Friday, August 22, 2008

A Concise History of Christian Thought

If you are a Church History fan, then there is a book that is a must have for you this year. A Concise History of Christian Thought is amazingly concise (hence the name) and readable. The book is a total of 336 pages, yet covers a wide array of significant figures and events in Christian history. Most topics are covered in 1-2 pages, and include direct quotes from the author in question.

In this book you'll learn some of the following fascinating facts about church history:
  • As a teenager, Origen (185-253) was set on following his father into martyrdom. The only thing that hindered him was that his mother had hidden his clothes! Origen also made the first attempt at writing a 'systematic theology' for the early church.
  • Peter Abelard (1079-1141), considered "the most brilliant thinker of the twelfth century," began tutoring the teenage daughter of the director of the Notre Dame cathedral in Paris. They fell madly in love and the daughter, Heloise, became pregnant. Abelard decided to secretly marry Heloise, but her father felt betrayed, and put Heloise in a convent. He then sent a special group of visitors to Abelard's house, who made sure he would never impregnate another (There is an entire book available on this romance called Heloise and Abelard.)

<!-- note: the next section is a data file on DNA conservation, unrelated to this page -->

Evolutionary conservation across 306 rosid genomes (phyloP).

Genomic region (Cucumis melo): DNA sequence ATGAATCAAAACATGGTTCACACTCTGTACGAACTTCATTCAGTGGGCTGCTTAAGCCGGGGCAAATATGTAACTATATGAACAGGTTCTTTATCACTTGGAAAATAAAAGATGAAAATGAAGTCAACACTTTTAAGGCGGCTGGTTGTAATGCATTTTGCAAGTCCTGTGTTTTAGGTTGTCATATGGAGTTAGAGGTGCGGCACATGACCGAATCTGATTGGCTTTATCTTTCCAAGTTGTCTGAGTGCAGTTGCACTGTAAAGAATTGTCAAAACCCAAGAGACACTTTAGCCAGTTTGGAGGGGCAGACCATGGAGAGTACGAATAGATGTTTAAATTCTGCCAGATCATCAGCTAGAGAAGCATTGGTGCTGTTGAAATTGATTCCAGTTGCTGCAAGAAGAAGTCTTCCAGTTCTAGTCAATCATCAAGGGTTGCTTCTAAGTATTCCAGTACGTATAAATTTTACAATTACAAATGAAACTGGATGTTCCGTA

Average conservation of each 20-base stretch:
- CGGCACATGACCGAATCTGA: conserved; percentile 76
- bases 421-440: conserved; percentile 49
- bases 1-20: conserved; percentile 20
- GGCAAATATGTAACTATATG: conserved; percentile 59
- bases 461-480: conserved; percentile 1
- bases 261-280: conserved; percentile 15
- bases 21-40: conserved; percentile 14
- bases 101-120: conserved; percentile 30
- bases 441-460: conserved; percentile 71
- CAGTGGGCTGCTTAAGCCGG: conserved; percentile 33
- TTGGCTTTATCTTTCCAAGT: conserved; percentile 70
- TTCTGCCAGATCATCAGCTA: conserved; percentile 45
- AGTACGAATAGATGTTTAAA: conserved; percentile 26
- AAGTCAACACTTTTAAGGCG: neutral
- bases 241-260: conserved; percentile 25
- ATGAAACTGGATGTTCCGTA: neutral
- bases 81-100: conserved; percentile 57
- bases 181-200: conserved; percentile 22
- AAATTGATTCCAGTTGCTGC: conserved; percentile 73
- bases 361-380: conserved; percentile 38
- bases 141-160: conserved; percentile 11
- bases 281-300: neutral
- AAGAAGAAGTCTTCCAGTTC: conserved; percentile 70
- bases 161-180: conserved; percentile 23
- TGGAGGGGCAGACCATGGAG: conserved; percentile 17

• Peter Lombard (1099-1160), a prodigy of Abelard's, wrote a book called The Sentences. Writing a commentary on this book became the standard preparation for a doctorate of theology until well after the Reformation.
  • Jan Hus (1372-1415) of Prague, a leader of the Bohemian reformers and a supporter of Wyclif's, was burned at the stake for his stance against the institutionalized church. His writings were a precursor to the reformation of the 1500's. (Luther was condemned by the church in part because he confirmed some of Hus's and Wyclif's teachings).
  • Martin Luther, the father of the reformation, avoided execution because a prince in Germany agreed to hide him in a castle for a full year.
  • The "five points of Calvinism" were not summarized by Calvin, but compiled at the Synod of Dort (1618-1619) in response to the 5 points the Arminians had drafted to summarize their beliefs. (Calvin died in 1564).
  • Robert Bellarmine (1542, 1621), the namesake of Bellarmine College in Louisville, spent his life defending Catholicism against the protestant 'heretics.' In 1616 he was charged with the awkward task of informing Galileo that the Inquisition had decided it was the earth, and not the sun, that was the center of the universe (Glad they cleared that one up).
There's tons of great information in here, and it is a great reference work. Ever been in a conversation where someone drops the name of an obscure theologian? Well if you have this book you can go home and learn about them in a couple of pages.

A Picture of the Jan Hus statue from our trip to Prague last summer
(The statue was being renovated).

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